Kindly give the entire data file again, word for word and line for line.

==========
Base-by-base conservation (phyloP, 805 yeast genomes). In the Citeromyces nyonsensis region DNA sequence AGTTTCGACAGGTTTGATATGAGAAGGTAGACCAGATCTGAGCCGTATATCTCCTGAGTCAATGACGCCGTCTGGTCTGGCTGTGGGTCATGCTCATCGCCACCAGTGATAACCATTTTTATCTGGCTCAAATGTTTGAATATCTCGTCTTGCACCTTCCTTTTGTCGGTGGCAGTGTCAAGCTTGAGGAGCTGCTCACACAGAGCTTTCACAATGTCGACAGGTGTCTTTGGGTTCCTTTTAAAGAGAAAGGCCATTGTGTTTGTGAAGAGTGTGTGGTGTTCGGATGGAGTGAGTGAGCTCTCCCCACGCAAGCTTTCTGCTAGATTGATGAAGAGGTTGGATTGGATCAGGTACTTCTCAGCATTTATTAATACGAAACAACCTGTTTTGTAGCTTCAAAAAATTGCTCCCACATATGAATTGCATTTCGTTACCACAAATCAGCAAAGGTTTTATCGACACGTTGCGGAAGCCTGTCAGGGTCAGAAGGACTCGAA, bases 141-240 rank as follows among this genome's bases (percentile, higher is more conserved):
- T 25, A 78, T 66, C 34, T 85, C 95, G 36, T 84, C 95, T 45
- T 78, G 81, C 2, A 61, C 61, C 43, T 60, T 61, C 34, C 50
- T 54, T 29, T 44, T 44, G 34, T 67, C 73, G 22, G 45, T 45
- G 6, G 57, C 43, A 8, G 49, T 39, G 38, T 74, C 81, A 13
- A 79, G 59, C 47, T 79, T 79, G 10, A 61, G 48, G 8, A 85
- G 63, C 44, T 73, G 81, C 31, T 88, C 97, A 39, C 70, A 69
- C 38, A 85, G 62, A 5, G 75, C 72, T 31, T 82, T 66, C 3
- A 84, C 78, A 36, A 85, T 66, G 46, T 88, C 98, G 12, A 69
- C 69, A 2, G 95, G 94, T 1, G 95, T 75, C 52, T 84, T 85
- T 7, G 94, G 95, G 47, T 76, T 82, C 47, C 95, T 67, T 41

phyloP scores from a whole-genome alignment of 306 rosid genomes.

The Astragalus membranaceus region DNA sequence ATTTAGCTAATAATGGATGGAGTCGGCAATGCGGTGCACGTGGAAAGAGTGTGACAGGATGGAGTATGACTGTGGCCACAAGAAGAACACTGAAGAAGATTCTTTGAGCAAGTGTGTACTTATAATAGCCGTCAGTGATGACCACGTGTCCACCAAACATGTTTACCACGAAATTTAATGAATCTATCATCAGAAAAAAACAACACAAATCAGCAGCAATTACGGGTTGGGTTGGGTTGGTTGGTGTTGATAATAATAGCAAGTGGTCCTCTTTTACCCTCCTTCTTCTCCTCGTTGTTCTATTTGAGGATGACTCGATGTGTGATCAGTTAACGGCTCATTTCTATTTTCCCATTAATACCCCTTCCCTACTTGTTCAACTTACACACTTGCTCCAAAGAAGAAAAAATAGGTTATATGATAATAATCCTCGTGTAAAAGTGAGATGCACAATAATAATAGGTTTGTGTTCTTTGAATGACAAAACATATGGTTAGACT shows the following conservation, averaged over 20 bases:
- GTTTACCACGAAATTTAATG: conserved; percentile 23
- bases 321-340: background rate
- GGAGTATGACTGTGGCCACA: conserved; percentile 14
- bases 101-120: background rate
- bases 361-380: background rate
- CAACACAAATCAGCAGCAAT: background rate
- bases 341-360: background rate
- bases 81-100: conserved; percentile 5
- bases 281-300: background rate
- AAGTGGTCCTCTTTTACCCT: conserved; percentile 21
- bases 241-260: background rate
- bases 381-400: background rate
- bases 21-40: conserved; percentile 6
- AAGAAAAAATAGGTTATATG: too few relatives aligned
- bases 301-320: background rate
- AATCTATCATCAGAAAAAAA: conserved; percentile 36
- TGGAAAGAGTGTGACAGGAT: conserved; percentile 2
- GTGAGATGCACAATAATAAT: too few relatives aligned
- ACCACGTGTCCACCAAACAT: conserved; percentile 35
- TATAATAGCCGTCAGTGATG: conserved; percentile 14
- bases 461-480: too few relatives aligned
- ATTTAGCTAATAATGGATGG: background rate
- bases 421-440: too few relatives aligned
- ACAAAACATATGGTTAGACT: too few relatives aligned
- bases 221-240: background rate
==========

Base-by-base conservation (phyloP, 805 yeast genomes). In the Citeromyces nyonsensis region DNA sequence AGTTTCGACAGGTTTGATATGAGAAGGTAGACCAGATCTGAGCCGTATATCTCCTGAGTCAATGACGCCGTCTGGTCTGGCTGTGGGTCATGCTCATCGCCACCAGTGATAACCATTTTTATCTGGCTCAAATGTTTGAATATCTCGTCTTGCACCTTCCTTTTGTCGGTGGCAGTGTCAAGCTTGAGGAGCTGCTCACACAGAGCTTTCACAATGTCGACAGGTGTCTTTGGGTTCCTTTTAAAGAGAAAGGCCATTGTGTTTGTGAAGAGTGTGTGGTGTTCGGATGGAGTGAGTGAGCTCTCCCCACGCAAGCTTTCTGCTAGATTGATGAAGAGGTTGGATTGGATCAGGTACTTCTCAGCATTTATTAATACGAAACAACCTGTTTTGTAGCTTCAAAAAATTGCTCCCACATATGAATTGCATTTCGTTACCACAAATCAGCAAAGGTTTTATCGACACGTTGCGGAAGCCTGTCAGGGTCAGAAGGACTCGAA, bases 141-240 rank as follows among this genome's bases (percentile, higher is more conserved):
- T 25, A 78, T 66, C 34, T 85, C 95, G 36, T 84, C 95, T 45
- T 78, G 81, C 2, A 61, C 61, C 43, T 60, T 61, C 34, C 50
- T 54, T 29, T 44, T 44, G 34, T 67, C 73, G 22, G 45, T 45
- G 6, G 57, C 43, A 8, G 49, T 39, G 38, T 74, C 81, A 13
- A 79, G 59, C 47, T 79, T 79, G 10, A 61, G 48, G 8, A 85
- G 63, C 44, T 73, G 81, C 31, T 88, C 97, A 39, C 70, A 69
- C 38, A 85, G 62, A 5, G 75, C 72, T 31, T 82, T 66, C 3
- A 84, C 78, A 36, A 85, T 66, G 46, T 88, C 98, G 12, A 69
- C 69, A 2, G 95, G 94, T 1, G 95, T 75, C 52, T 84, T 85
- T 7, G 94, G 95, G 47, T 76, T 82, C 47, C 95, T 67, T 41

phyloP scores from a whole-genome alignment of 306 rosid genomes.

The Astragalus membranaceus region DNA sequence ATTTAGCTAATAATGGATGGAGTCGGCAATGCGGTGCACGTGGAAAGAGTGTGACAGGATGGAGTATGACTGTGGCCACAAGAAGAACACTGAAGAAGATTCTTTGAGCAAGTGTGTACTTATAATAGCCGTCAGTGATGACCACGTGTCCACCAAACATGTTTACCACGAAATTTAATGAATCTATCATCAGAAAAAAACAACACAAATCAGCAGCAATTACGGGTTGGGTTGGGTTGGTTGGTGTTGATAATAATAGCAAGTGGTCCTCTTTTACCCTCCTTCTTCTCCTCGTTGTTCTATTTGAGGATGACTCGATGTGTGATCAGTTAACGGCTCATTTCTATTTTCCCATTAATACCCCTTCCCTACTTGTTCAACTTACACACTTGCTCCAAAGAAGAAAAAATAGGTTATATGATAATAATCCTCGTGTAAAAGTGAGATGCACAATAATAATAGGTTTGTGTTCTTTGAATGACAAAACATATGGTTAGACT shows the following conservation, averaged over 20 bases:
- GTTTACCACGAAATTTAATG: conserved; percentile 23
- bases 321-340: background rate
- GGAGTATGACTGTGGCCACA: conserved; percentile 14
- bases 101-120: background rate
- bases 361-380: background rate
- CAACACAAATCAGCAGCAAT: background rate
- bases 341-360: background rate
- bases 81-100: conserved; percentile 5
- bases 281-300: background rate
- AAGTGGTCCTCTTTTACCCT: conserved; percentile 21
- bases 241-260: background rate
- bases 381-400: background rate
- bases 21-40: conserved; percentile 6
- AAGAAAAAATAGGTTATATG: too few relatives aligned
- bases 301-320: background rate
- AATCTATCATCAGAAAAAAA: conserved; percentile 36
- TGGAAAGAGTGTGACAGGAT: conserved; percentile 2
- GTGAGATGCACAATAATAAT: too few relatives aligned
- ACCACGTGTCCACCAAACAT: conserved; percentile 35
- TATAATAGCCGTCAGTGATG: conserved; percentile 14
- bases 461-480: too few relatives aligned
- ATTTAGCTAATAATGGATGG: background rate
- bases 421-440: too few relatives aligned
- ACAAAACATATGGTTAGACT: too few relatives aligned
- bases 221-240: background rate